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Norwich trader sold fake goods on the web

PUBLISHED: 11:00 01 May 2010 | UPDATED: 10:08 02 July 2010

Christine Cunningham

A Norwich trader who sold fake designer watches and handbags on his website may have to sell his home to repay £15,000 from the profits he made.

A Norwich trader who sold fake designer watches and handbags on his website may have to sell his home to repay £15,000 from the profits he made.

Jonathan Young, 27, ran a website called Discount Watches For Less, offering fake Rolex and other designer watches and handbags such as Louis Vuitton for £80 a time, Norwich Crown Court heard.

The court was told yesterday that Young made it clear on his website that the goods were fake, as he had been wrongly told by his supplier in China that it was all right to sell fake goods providing he made it clear they were not genuine.

However, Ian James, prosecuting, said that it was illegal to sell replica goods such as this without the permission of the genuine trademark holder.

He said the website was investigated by Norfolk Trading Standards who made test purchases of a fake Tag Heuer watch and Louis Vuitton bag.

He added the items cost £80 each, but if the genuine items were bought, the real cost would be £4,000.

In November 2008, trading standards officers went to Young's address in Harmer Road, north Norwich, and found there had been 140 online transactions over a five-month period from June to November 2008 and the value of the sales were £12,287.

Mr James said Young was cooperative and said he had not realised it was wrong: “His Chinese supplier had told him it was lawful to sell the items provided they were identified as replicas.”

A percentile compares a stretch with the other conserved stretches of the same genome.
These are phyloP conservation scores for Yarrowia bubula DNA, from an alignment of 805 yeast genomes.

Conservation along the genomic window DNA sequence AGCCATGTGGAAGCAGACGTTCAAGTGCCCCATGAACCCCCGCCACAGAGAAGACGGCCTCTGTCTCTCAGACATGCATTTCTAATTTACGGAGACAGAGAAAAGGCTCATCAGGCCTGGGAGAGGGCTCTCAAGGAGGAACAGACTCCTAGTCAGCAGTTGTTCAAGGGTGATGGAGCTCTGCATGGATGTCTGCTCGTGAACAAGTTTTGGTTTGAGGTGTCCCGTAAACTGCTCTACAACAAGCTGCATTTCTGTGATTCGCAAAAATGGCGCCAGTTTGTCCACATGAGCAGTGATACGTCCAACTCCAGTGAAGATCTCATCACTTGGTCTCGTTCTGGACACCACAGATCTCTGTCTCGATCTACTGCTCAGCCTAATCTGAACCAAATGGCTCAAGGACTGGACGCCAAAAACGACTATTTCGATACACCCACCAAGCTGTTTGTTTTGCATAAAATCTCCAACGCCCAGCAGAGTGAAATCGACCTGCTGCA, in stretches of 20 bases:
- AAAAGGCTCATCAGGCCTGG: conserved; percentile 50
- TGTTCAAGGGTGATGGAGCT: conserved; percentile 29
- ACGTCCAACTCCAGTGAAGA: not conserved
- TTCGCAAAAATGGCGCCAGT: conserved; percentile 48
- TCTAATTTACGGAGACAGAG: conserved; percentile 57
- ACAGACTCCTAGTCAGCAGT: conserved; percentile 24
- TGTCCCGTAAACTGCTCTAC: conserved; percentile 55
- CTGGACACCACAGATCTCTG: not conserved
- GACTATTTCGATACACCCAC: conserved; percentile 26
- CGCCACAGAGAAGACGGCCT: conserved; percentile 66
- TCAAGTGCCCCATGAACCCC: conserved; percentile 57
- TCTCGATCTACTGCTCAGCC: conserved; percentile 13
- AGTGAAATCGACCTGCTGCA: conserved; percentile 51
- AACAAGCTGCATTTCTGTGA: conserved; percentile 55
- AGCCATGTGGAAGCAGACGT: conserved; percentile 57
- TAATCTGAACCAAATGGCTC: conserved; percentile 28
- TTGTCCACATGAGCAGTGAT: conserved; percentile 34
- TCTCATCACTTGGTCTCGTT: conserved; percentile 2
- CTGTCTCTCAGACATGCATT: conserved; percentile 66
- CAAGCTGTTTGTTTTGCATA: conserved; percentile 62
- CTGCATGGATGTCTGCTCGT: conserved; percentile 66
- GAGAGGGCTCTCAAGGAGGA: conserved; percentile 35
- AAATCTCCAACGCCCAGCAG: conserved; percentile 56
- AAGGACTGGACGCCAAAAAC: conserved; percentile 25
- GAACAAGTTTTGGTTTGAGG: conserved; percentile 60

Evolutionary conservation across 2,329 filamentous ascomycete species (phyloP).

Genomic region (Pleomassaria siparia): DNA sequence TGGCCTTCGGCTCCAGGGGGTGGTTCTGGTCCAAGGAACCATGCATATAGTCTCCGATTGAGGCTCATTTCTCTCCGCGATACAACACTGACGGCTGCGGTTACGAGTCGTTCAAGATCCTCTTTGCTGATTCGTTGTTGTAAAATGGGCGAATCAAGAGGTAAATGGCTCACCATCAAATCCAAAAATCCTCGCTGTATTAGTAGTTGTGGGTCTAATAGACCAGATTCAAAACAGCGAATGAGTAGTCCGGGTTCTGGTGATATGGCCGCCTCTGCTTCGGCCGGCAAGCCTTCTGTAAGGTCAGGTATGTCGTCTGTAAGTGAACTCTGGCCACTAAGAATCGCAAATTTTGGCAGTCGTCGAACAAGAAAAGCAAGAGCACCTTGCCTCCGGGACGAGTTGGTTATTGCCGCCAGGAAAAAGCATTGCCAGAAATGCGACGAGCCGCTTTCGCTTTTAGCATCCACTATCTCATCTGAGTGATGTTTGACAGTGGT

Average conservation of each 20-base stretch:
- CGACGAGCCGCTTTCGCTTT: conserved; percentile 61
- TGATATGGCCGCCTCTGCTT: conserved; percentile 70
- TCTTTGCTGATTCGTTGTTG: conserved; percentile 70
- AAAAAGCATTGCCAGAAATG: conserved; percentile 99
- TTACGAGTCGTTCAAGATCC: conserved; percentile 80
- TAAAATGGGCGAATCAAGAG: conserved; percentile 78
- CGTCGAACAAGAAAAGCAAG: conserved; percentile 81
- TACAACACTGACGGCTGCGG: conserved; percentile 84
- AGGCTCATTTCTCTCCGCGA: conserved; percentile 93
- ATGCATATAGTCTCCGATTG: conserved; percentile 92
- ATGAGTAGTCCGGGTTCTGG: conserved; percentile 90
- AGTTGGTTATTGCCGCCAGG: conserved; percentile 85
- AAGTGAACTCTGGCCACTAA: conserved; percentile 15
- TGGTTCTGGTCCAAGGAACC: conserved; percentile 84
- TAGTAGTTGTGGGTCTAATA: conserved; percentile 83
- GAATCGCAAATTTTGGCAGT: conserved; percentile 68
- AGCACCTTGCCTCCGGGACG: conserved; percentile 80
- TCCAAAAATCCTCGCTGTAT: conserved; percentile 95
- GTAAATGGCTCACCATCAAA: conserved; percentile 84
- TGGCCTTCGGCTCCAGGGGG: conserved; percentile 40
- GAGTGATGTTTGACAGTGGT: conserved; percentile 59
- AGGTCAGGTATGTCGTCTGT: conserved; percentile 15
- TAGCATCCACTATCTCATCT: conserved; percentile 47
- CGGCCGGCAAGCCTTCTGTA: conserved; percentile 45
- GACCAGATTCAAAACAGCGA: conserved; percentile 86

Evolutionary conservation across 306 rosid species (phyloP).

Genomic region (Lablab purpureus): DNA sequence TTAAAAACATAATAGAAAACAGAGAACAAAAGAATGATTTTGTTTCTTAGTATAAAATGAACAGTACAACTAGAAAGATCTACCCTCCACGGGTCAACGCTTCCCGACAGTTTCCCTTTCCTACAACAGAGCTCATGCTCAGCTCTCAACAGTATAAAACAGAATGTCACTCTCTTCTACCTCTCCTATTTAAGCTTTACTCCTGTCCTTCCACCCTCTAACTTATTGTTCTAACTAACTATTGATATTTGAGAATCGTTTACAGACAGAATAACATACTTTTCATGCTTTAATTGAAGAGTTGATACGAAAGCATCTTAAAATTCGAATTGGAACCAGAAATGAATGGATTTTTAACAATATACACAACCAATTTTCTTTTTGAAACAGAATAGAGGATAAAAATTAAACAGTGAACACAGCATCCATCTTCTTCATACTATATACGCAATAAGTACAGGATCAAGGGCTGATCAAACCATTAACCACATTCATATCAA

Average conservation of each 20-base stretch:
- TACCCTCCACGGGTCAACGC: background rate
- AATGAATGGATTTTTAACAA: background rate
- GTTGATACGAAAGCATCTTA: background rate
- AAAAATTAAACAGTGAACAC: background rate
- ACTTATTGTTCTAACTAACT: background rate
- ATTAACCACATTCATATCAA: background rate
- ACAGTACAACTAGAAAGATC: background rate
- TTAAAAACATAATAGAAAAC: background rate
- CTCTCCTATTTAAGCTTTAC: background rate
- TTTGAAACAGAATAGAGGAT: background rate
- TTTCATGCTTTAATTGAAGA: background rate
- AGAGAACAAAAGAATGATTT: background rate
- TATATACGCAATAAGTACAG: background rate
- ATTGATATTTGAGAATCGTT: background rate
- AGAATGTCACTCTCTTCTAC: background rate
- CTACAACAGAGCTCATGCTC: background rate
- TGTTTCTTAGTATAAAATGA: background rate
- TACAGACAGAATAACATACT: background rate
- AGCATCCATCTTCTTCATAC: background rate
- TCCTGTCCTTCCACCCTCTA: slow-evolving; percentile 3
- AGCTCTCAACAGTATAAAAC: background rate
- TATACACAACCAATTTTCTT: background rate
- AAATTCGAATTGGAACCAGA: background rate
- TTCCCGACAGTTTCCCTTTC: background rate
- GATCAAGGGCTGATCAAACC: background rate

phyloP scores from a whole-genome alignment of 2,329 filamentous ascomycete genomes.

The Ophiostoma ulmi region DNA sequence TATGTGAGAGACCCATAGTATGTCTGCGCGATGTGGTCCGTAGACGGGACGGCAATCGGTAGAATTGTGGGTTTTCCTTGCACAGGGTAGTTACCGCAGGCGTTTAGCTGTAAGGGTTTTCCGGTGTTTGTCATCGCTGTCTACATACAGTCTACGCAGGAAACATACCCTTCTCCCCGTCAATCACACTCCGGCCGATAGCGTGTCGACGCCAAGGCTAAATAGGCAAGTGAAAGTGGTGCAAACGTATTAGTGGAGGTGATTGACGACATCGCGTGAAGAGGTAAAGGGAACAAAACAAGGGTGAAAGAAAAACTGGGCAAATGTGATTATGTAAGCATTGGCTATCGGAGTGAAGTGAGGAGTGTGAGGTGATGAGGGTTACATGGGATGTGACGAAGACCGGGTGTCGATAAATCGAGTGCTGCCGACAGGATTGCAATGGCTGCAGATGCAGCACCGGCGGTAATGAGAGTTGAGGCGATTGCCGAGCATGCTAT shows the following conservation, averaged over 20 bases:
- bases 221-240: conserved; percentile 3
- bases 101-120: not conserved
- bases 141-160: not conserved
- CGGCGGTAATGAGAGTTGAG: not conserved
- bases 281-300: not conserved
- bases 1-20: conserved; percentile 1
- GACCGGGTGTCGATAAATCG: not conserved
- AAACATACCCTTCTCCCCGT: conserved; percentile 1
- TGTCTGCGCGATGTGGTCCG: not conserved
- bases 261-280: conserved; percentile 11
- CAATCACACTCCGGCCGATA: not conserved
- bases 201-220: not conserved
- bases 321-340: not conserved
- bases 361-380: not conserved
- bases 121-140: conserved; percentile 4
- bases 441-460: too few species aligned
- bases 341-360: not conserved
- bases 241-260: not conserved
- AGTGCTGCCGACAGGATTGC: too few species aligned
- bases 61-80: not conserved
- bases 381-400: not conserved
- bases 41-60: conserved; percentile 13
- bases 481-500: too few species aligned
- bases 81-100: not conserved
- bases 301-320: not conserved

He said once it was pointed out that it was illegal, he stopped selling the fake goods.

Young admitted seven counts of offering fake items for sale without permission of the registered trademark owners.

Sentencing him, Judge Simon Barham said Young had been running a legal business until June 2008 when he started selling replica designer goods.

“You thought it was legal, only it was not. The harm is to the owners of the trademark.”

He said cases such as this were expensive to investigate. “The public has to pay for that investigation. It also harms the business of those whose products are genuine.”

He imposed a 17-week jail sentence, suspended for two years, and ordered Young to do 200 hours unpaid work. He also ordered him to pay back £15,000 from the profits he made and pay £2,000 legal costs.

He said he would have to serve six months in jail if he does not pay the money back in the next six months.

Michael Clare, for Young, said he shared the family home with his wife and child and it now might have to be sold to repay the money.

“He's lost his business and jeopardised his future.”

He said Young had been rebuilding his life and had got another job.

Mr Clare added there had been no subterfuge used.

“He used his own address and PayPal account and used an email that would be readily traceable to him.”

He said he had been foolish to accept the word of his supplier that what he was doing was legal.

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